Booming Las Vegas schools struggle to make a place for everyone
"Every child in our school lives in an apartment," Nielsen explains. "We're about two miles from the Strip, and there are new complexes all over the area. They all offer special 'one month free' move-in rates, so many of our families pick up and move every few months to get the deals." She hopes to persuade the owners to change those incentives to encourage longer tenancy.
Frequent relocation takes its toll on families, Nielsen observes. The stresses involved make it hard to maintain a secure sense of "home." Students naturally bring these stresses into the classroom. And, if their new apartment happens to be across the zone line, they have to change schools, too. Last year at Jydstrup, there were 700 transfers in or out among a total student body of just over 900. High turnover, says Nielsen, introduces a unique dimension of diversity: Almost everyone in her school is from "somewhere else."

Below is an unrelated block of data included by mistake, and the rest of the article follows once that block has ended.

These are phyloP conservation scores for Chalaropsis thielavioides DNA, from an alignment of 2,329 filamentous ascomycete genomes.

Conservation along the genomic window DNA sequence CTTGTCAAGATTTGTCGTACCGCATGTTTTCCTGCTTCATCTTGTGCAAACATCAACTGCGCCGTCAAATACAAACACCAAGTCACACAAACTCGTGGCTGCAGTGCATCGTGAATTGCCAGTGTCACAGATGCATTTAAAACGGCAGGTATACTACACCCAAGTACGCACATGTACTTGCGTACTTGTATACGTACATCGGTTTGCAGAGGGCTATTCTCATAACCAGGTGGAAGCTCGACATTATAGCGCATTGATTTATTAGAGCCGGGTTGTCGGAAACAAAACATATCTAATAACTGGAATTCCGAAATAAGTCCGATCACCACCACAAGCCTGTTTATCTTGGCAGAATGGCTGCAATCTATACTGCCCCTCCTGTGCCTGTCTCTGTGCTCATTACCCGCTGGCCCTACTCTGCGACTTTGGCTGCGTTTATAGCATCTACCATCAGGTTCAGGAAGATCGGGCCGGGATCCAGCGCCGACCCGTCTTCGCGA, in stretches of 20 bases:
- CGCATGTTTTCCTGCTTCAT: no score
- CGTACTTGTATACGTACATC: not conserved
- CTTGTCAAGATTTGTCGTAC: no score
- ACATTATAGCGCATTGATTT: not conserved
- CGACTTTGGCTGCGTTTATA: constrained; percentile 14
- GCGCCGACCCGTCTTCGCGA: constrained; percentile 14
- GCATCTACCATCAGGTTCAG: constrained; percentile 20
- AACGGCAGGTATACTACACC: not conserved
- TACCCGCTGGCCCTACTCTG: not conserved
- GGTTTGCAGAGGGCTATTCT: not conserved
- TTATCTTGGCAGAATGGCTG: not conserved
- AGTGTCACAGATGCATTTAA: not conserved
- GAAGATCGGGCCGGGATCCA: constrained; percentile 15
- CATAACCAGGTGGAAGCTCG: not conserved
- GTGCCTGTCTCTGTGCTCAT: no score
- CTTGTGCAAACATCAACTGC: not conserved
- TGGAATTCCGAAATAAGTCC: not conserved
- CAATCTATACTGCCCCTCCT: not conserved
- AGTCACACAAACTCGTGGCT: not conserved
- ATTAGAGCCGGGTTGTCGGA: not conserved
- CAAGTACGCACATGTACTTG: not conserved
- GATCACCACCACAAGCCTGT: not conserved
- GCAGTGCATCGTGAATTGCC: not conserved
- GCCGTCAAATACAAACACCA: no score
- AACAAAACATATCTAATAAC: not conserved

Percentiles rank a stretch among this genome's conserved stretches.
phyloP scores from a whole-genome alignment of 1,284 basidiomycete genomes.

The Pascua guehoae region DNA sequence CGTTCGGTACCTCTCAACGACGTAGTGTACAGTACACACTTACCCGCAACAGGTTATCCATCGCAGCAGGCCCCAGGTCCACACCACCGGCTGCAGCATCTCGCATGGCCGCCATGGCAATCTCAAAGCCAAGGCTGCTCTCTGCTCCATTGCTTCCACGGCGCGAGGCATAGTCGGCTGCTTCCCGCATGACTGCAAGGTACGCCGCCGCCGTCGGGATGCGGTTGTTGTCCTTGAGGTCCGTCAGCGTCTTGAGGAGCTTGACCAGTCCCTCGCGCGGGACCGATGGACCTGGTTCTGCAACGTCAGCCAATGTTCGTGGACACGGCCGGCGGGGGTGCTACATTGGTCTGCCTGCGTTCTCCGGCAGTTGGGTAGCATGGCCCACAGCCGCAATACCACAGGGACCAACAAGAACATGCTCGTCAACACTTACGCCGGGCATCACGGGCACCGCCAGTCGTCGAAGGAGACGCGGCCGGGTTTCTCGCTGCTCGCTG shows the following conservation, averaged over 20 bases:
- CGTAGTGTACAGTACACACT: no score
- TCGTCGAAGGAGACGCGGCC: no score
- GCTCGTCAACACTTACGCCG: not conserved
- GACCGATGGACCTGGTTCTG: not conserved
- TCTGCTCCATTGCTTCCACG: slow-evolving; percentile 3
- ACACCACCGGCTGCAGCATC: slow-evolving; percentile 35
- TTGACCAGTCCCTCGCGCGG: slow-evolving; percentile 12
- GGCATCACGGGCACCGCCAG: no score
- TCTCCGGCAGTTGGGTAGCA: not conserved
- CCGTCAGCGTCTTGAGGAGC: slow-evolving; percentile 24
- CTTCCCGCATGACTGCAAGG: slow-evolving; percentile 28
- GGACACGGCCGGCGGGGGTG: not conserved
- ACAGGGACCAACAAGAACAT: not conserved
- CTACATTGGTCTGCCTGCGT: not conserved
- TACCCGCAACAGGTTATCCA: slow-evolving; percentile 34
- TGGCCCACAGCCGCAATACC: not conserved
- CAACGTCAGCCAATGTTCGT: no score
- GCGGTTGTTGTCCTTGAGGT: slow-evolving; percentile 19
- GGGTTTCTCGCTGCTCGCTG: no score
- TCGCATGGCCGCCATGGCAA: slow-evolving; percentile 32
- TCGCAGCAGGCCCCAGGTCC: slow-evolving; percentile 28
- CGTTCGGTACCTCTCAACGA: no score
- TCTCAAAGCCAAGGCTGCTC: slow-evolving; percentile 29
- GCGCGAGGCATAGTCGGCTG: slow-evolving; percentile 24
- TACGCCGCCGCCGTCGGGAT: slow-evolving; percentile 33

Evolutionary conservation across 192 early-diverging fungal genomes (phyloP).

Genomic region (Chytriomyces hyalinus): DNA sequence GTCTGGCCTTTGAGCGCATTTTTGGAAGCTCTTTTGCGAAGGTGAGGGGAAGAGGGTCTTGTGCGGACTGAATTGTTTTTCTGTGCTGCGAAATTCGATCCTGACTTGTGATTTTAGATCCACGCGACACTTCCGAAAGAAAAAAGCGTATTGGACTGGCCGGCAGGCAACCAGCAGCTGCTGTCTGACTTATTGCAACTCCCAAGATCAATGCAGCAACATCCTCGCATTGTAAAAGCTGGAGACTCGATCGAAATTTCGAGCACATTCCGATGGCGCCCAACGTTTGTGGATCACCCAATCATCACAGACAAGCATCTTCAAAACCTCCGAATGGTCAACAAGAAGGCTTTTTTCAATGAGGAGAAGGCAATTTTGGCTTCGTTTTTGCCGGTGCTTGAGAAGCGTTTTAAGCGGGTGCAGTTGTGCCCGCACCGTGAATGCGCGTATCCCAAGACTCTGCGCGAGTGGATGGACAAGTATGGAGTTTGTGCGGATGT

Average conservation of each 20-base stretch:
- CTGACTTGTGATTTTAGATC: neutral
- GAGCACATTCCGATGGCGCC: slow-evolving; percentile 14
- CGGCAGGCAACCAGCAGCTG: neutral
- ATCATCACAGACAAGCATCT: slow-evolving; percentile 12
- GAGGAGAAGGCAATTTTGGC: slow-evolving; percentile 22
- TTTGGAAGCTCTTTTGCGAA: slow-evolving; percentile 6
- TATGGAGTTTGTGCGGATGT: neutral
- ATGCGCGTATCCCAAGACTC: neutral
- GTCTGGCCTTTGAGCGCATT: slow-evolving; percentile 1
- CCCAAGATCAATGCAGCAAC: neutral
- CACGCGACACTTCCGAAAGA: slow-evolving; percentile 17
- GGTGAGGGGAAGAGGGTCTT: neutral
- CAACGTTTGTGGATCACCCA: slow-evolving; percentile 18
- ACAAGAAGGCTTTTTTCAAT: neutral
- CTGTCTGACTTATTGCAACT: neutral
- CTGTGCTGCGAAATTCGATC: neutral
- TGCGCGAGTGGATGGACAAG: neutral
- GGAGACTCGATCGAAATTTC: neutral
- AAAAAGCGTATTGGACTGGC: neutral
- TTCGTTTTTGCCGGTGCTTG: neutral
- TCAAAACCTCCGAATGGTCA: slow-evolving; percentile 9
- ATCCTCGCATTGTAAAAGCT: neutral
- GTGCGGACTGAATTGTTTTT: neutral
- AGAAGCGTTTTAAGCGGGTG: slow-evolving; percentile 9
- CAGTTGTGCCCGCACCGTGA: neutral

The glittering, high-life image of Las Vegas familiar to most Americans masks a city grappling with the uneasy consequences of success. This is not only the fastest-growing metropolitan area in the nation; it is also one of the most "unsettled." For every 4,000 to 6,000 people who arrive in this desert community each month, some 2,000 residents pull up stakes and leave. Roughly half of the current population has lived there five years or less.
"In some ways, we're still a frontier town," observes Brian Cram, superintendent of the Clark County School District, which encompasses Las Vegas. Despite the difficulties, frontier towns offer an air of excitement -- the changing faces, the sharing of ideas, the mixture of ethnic and cultural backgrounds. People of color make up around 40 percent of Las Vegas' population. The city's gaming and hospitality industries are built on a vast infrastructure of low-skill, low-wage service jobs that require only minimal proficiency in English.